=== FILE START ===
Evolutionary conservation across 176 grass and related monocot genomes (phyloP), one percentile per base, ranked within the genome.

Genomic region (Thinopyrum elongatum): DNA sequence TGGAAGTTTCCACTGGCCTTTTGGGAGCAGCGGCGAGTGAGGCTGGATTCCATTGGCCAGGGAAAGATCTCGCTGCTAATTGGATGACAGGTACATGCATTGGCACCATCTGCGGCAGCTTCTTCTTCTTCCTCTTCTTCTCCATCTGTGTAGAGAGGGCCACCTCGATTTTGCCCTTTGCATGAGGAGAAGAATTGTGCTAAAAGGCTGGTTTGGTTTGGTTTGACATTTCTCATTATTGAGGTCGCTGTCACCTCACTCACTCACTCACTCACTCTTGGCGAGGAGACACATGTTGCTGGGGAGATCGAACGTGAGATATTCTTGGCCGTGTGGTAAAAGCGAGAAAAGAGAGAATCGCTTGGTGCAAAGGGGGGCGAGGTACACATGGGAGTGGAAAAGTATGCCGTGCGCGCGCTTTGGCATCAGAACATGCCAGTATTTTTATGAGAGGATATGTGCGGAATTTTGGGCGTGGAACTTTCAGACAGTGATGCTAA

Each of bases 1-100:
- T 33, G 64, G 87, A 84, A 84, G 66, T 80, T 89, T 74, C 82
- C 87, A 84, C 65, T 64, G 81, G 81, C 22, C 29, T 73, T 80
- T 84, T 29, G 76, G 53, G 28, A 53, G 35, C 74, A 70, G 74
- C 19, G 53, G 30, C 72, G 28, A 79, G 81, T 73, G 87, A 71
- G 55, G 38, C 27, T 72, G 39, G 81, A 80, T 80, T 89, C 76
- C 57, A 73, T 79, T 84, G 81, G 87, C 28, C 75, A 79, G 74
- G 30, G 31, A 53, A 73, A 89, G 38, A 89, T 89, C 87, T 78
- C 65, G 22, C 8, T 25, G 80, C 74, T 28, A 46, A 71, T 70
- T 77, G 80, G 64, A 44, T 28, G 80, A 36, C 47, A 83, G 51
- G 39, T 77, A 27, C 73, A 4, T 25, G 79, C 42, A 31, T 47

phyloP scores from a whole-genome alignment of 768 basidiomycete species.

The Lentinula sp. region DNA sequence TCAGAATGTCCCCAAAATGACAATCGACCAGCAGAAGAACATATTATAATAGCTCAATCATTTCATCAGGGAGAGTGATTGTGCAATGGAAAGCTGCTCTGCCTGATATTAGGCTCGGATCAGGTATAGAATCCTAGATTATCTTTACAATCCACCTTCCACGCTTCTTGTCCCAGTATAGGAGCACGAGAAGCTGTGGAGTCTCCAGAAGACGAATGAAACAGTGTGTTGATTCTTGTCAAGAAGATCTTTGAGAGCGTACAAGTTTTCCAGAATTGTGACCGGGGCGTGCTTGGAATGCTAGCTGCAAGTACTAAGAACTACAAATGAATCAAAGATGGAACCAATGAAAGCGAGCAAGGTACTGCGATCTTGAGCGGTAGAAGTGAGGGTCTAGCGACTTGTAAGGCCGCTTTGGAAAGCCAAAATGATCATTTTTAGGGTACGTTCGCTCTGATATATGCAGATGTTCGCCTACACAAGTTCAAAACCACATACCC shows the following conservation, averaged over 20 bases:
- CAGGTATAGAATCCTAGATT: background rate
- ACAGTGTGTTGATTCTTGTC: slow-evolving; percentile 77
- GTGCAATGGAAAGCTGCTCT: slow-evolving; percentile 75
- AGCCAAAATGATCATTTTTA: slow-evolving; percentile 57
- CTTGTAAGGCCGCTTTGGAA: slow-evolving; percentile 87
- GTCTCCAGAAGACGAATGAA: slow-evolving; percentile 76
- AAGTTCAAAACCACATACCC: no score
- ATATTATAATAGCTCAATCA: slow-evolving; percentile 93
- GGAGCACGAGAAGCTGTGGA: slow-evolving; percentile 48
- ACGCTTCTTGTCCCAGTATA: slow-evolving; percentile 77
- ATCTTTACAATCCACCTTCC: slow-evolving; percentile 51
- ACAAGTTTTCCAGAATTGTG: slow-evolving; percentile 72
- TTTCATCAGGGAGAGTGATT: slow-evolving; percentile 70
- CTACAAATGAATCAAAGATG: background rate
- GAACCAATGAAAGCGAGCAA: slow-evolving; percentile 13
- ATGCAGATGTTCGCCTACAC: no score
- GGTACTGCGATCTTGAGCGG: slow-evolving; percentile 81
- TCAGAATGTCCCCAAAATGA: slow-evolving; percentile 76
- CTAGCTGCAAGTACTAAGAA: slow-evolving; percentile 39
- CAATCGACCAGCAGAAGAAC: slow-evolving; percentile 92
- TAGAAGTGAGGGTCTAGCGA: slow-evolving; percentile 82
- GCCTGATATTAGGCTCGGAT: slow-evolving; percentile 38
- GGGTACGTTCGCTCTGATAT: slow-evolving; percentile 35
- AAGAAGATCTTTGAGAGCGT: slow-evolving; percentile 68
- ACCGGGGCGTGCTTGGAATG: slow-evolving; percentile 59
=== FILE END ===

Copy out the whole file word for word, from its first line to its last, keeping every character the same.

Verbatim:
Evolutionary conservation across 176 grass and related monocot genomes (phyloP), one percentile per base, ranked within the genome.

Genomic region (Thinopyrum elongatum): DNA sequence TGGAAGTTTCCACTGGCCTTTTGGGAGCAGCGGCGAGTGAGGCTGGATTCCATTGGCCAGGGAAAGATCTCGCTGCTAATTGGATGACAGGTACATGCATTGGCACCATCTGCGGCAGCTTCTTCTTCTTCCTCTTCTTCTCCATCTGTGTAGAGAGGGCCACCTCGATTTTGCCCTTTGCATGAGGAGAAGAATTGTGCTAAAAGGCTGGTTTGGTTTGGTTTGACATTTCTCATTATTGAGGTCGCTGTCACCTCACTCACTCACTCACTCACTCTTGGCGAGGAGACACATGTTGCTGGGGAGATCGAACGTGAGATATTCTTGGCCGTGTGGTAAAAGCGAGAAAAGAGAGAATCGCTTGGTGCAAAGGGGGGCGAGGTACACATGGGAGTGGAAAAGTATGCCGTGCGCGCGCTTTGGCATCAGAACATGCCAGTATTTTTATGAGAGGATATGTGCGGAATTTTGGGCGTGGAACTTTCAGACAGTGATGCTAA

Each of bases 1-100:
- T 33, G 64, G 87, A 84, A 84, G 66, T 80, T 89, T 74, C 82
- C 87, A 84, C 65, T 64, G 81, G 81, C 22, C 29, T 73, T 80
- T 84, T 29, G 76, G 53, G 28, A 53, G 35, C 74, A 70, G 74
- C 19, G 53, G 30, C 72, G 28, A 79, G 81, T 73, G 87, A 71
- G 55, G 38, C 27, T 72, G 39, G 81, A 80, T 80, T 89, C 76
- C 57, A 73, T 79, T 84, G 81, G 87, C 28, C 75, A 79, G 74
- G 30, G 31, A 53, A 73, A 89, G 38, A 89, T 89, C 87, T 78
- C 65, G 22, C 8, T 25, G 80, C 74, T 28, A 46, A 71, T 70
- T 77, G 80, G 64, A 44, T 28, G 80, A 36, C 47, A 83, G 51
- G 39, T 77, A 27, C 73, A 4, T 25, G 79, C 42, A 31, T 47

phyloP scores from a whole-genome alignment of 768 basidiomycete species.

The Lentinula sp. region DNA sequence TCAGAATGTCCCCAAAATGACAATCGACCAGCAGAAGAACATATTATAATAGCTCAATCATTTCATCAGGGAGAGTGATTGTGCAATGGAAAGCTGCTCTGCCTGATATTAGGCTCGGATCAGGTATAGAATCCTAGATTATCTTTACAATCCACCTTCCACGCTTCTTGTCCCAGTATAGGAGCACGAGAAGCTGTGGAGTCTCCAGAAGACGAATGAAACAGTGTGTTGATTCTTGTCAAGAAGATCTTTGAGAGCGTACAAGTTTTCCAGAATTGTGACCGGGGCGTGCTTGGAATGCTAGCTGCAAGTACTAAGAACTACAAATGAATCAAAGATGGAACCAATGAAAGCGAGCAAGGTACTGCGATCTTGAGCGGTAGAAGTGAGGGTCTAGCGACTTGTAAGGCCGCTTTGGAAAGCCAAAATGATCATTTTTAGGGTACGTTCGCTCTGATATATGCAGATGTTCGCCTACACAAGTTCAAAACCACATACCC shows the following conservation, averaged over 20 bases:
- CAGGTATAGAATCCTAGATT: background rate
- ACAGTGTGTTGATTCTTGTC: slow-evolving; percentile 77
- GTGCAATGGAAAGCTGCTCT: slow-evolving; percentile 75
- AGCCAAAATGATCATTTTTA: slow-evolving; percentile 57
- CTTGTAAGGCCGCTTTGGAA: slow-evolving; percentile 87
- GTCTCCAGAAGACGAATGAA: slow-evolving; percentile 76
- AAGTTCAAAACCACATACCC: no score
- ATATTATAATAGCTCAATCA: slow-evolving; percentile 93
- GGAGCACGAGAAGCTGTGGA: slow-evolving; percentile 48
- ACGCTTCTTGTCCCAGTATA: slow-evolving; percentile 77
- ATCTTTACAATCCACCTTCC: slow-evolving; percentile 51
- ACAAGTTTTCCAGAATTGTG: slow-evolving; percentile 72
- TTTCATCAGGGAGAGTGATT: slow-evolving; percentile 70
- CTACAAATGAATCAAAGATG: background rate
- GAACCAATGAAAGCGAGCAA: slow-evolving; percentile 13
- ATGCAGATGTTCGCCTACAC: no score
- GGTACTGCGATCTTGAGCGG: slow-evolving; percentile 81
- TCAGAATGTCCCCAAAATGA: slow-evolving; percentile 76
- CTAGCTGCAAGTACTAAGAA: slow-evolving; percentile 39
- CAATCGACCAGCAGAAGAAC: slow-evolving; percentile 92
- TAGAAGTGAGGGTCTAGCGA: slow-evolving; percentile 82
- GCCTGATATTAGGCTCGGAT: slow-evolving; percentile 38
- GGGTACGTTCGCTCTGATAT: slow-evolving; percentile 35
- AAGAAGATCTTTGAGAGCGT: slow-evolving; percentile 68
- ACCGGGGCGTGCTTGGAATG: slow-evolving; percentile 59